State Colors.  State Colors typically show either the state seal or a regional or local seal. For some states, like Pennsylvania, the state colors show the state seal in the canton of a U.S. flag of red and white stripes.  (65th Regiment, NY Volunteer Infantry, New York State Collection)
Regimental Colors.  Regimental Colors usually feature a large American eagle with an arc of stars above and a ribbon emblazoned with the unit designation below. (61st Regiment, NY Volunteer Infantry, New York State Collection)
 

 


Company grade units carried their own colors.  Often times, these colors were homemade "presentation colors" presented to the unit by the community where the units mustered.  Other times, these were official military grade colors issued to the units when they entered the service.  Many of these company-grade colors have been lost over time.  Unlike regimental colors which were ceremoniously returned to state capitals, company colors were rarely turned into the state and were instead brought home with the company units.  They often descend in the families of the unit commanders or color bearers.  Often they were unfurled at reunion ceremonies, and many were simply lost to time.  Military-grade company colors are typically elongated and rectangular, unlike their regimental counterparts which were typically nearly square.
 
Company Presentation Colors, 34 Stars.  Company A, 16th New York Volunteer Infantry, descended in the family of company commander Captain Isaac Merry. Click here to read more about this flag.
Military Grade Company Colors, 34 Stars.  Company L, 102nd Pennsylvania Volunteer Infantry, descended in the family of company commander Captain John McFarland.
Possible Military Company Replacement Colors, 36 Stars.  Unattributed unit, possibly a late war period homemade replacement company colors.  The tall, narrow canton and long stripes are in the style of a company-grade union battle flag.  The souveniring of a star-shaped portion of the canton is strong evidence supporting military use.
Civil War Naval Boat Ensign, Official Size, 13 Stars.  This Naval Ensign from the Civil War era is an official 6 foot as designated by the Navy in the 1863 Naval Regulations .Although its specific history is uncertain, a later period hand written note accompanying the flag references the Battle of Mobile Bay (August, 1864) and quotes Admiral David G. Farragut's memorable (though most likely glamorized) exclamation, "Damn the torpedoes! Full speed ahead!"
American National Flag, 34 Stars, Opening Years of the Civil War.  This entirely hand sewn 34 star flag features an elongated canton in a rare 8-9-9-8 pattern.  Two spaces remain in the upper and lower left corners of the canton for the addition of new stars. The flag descended in the family of Sergeant Major Daniel F. French, who returned with the flag from Washington, D.C. following the war.  Daniel French was a member of Company E of the 56th Regiment Massachusetts Volunteer Infantry. 

Exclusionary Flags

Although President Lincoln urged Americans to refrain from removing stars from the flag in the face of secession, cases exist where stars were in fact removed from flags of the period.  Flags of the period with less than official stars leaves open speculation as to the circumstances when the flag was produced.  With the introduction of new states into the Union such as Kansas and West Virginia, the incremental secession of southern states, and the presence of territories which were either pro-Union or pro-Confederacy leaning, it's difficult to clearly attribute the precise reasoning behind flags of unusual star counts, such as 23, 24, 25 and others.  Still, due to the ability to reasonably date these flags based on construction and materials, we do know that they were produced.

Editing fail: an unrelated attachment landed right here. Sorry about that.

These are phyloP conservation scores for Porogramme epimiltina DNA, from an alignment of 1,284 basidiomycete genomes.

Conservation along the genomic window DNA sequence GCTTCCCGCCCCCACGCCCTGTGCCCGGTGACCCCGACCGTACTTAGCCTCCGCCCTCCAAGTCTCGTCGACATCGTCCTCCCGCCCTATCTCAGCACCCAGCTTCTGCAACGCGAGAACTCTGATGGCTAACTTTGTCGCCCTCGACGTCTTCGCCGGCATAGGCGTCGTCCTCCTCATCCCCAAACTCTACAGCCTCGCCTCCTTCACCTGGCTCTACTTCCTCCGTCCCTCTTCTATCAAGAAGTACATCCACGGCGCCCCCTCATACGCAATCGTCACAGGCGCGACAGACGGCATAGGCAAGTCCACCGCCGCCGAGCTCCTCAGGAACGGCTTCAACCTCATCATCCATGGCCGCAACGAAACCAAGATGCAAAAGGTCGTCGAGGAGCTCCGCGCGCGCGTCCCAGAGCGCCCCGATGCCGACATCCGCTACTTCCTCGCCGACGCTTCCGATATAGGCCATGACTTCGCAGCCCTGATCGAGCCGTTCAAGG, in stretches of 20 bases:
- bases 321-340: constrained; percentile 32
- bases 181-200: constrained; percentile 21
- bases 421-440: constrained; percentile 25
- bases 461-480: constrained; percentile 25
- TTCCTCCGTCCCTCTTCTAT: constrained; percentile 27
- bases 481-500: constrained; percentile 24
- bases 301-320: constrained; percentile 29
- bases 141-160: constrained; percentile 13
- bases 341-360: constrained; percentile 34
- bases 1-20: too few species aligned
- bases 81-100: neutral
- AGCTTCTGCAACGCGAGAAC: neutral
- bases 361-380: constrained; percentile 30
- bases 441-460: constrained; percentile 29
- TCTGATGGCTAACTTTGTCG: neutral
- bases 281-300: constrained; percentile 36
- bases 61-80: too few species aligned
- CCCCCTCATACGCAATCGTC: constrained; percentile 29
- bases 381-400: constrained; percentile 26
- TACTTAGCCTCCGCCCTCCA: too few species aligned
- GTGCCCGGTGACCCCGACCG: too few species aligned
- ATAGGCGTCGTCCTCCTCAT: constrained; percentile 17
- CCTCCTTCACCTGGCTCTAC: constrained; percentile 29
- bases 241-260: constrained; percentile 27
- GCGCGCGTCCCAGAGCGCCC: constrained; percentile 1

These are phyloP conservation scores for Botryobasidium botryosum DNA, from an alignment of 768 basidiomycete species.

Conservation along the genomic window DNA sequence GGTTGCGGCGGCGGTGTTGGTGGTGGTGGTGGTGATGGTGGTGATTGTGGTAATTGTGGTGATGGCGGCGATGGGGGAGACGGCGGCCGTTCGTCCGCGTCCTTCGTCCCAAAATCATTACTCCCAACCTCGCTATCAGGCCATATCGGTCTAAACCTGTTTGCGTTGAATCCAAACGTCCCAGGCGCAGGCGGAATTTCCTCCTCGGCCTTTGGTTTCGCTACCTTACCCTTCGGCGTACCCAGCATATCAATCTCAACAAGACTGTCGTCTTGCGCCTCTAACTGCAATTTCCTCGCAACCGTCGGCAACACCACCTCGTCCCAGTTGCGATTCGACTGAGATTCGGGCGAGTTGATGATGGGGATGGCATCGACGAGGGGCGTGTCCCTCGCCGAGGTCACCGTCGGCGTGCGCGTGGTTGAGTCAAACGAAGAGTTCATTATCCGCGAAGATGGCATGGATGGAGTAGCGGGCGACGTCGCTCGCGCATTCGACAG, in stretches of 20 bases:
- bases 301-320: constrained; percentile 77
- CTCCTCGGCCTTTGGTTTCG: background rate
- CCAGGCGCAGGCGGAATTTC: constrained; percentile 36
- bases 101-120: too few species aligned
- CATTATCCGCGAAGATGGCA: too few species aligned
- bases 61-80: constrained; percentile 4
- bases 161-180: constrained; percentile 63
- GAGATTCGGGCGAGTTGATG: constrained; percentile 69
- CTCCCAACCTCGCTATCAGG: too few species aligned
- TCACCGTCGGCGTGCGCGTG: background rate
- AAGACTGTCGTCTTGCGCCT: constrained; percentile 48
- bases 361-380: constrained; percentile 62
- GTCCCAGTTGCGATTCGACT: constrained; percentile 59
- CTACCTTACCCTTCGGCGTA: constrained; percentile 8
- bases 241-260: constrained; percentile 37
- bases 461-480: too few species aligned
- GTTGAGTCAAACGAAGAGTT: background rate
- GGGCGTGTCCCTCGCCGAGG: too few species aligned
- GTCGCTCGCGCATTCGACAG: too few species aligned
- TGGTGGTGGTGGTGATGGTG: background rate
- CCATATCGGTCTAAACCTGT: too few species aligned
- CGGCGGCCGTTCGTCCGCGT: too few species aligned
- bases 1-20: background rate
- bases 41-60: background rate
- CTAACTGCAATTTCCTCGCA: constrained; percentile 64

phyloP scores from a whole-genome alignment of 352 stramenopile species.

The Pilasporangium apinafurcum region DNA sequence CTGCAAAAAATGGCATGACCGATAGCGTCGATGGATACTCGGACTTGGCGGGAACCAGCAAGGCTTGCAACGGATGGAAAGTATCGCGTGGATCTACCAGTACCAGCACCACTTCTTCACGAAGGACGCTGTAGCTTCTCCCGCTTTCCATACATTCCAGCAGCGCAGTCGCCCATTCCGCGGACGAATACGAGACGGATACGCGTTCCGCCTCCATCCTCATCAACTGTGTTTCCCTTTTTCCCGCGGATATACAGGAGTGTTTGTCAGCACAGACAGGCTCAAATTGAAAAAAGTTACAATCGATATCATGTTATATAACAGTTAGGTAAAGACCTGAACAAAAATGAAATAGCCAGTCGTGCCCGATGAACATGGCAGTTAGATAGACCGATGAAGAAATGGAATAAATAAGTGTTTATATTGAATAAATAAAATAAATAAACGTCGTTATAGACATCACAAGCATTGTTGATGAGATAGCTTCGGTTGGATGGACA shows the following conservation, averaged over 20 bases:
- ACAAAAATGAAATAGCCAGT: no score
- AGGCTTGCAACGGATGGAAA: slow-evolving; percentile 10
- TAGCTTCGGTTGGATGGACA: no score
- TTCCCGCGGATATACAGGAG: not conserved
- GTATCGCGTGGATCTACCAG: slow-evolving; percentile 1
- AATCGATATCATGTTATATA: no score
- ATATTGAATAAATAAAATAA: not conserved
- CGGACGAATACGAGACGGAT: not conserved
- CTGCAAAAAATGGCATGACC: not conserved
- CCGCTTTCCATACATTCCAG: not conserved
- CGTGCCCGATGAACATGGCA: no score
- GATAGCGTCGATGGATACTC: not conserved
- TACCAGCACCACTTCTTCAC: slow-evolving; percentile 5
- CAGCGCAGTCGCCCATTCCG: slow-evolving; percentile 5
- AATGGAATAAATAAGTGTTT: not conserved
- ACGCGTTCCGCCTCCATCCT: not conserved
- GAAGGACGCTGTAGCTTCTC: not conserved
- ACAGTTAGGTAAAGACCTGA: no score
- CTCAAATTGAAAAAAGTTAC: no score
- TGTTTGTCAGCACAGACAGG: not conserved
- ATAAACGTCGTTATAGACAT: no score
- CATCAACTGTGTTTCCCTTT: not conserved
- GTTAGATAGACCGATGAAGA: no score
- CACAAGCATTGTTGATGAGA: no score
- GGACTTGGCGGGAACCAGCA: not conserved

Confederate Flags

The flags of the Confederacy fall into four major categories:  the First National Flag (also known as the "Stars and Bars"), the Second National Flag (also known as the "Stainless Banner"), the Third National Flag (also known as the "Blood Stained Banner") and the Battle Flag of the Confederacy, commonly thought of today as the Confederate flag.

The First National Flag, or "Stars and Bars"  (Note: the number of stars changed from 7 to 9 to 11 to 13 as the states seceded between March 4, 1861 and May 26, 1863).

Confederate Bible Flag in the Stars and Bars Configuration in a rare Grand Luminary or Great Star Pattern.  The 15 Stars is unusual, and most likely represents the 11 Seceded States, 2 Dual Government States (Kentucky and Missouri) and 2 Seceding Territories (Oklahoma and Arizona)

The Second National Flag, or "Stainless Banner"
The Third National Flag, or "Blood Stained Banner"
The Battle Flag of the Confederacy

Many states that are in the process of conserving their Civil War flags have placed portions of their collections online.  Some private individuals have also placed images of the flags of their state collections online.  Below are some excellent links to online galleries featuring Civil War flags from the various states.  They are excellent resources for flag collectors to gain a feel for what authentic, documented Civil War flags look like.  Many sites include images of homemade presentation colors as well as official military-issue stands.

Union

New York - New York State Battle Flag Conservation Project

Illinois - Civil War Flags of Illinois

Indiana - Battle Flag Collection

Pennsylvania - Historic Civil War Flags

Iowa - Honor The Colors, Civil War Battle Flags

New Jersey - Civil War Flag Collection of New Jersey

Vermont - Virtual Flag Museum

West Virginia - West Virginia Civil War Flags

Ohio - Ohio Civil War Flags

Wisconsin - Wisconsin Battle Flags

Confederacy

Tennessee - Tennessee Civil War Flags

Alabama - Alabama Civil War Period Flag Collection

Florida - Catalog of Florida Confederate Flags


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Rare Star Counts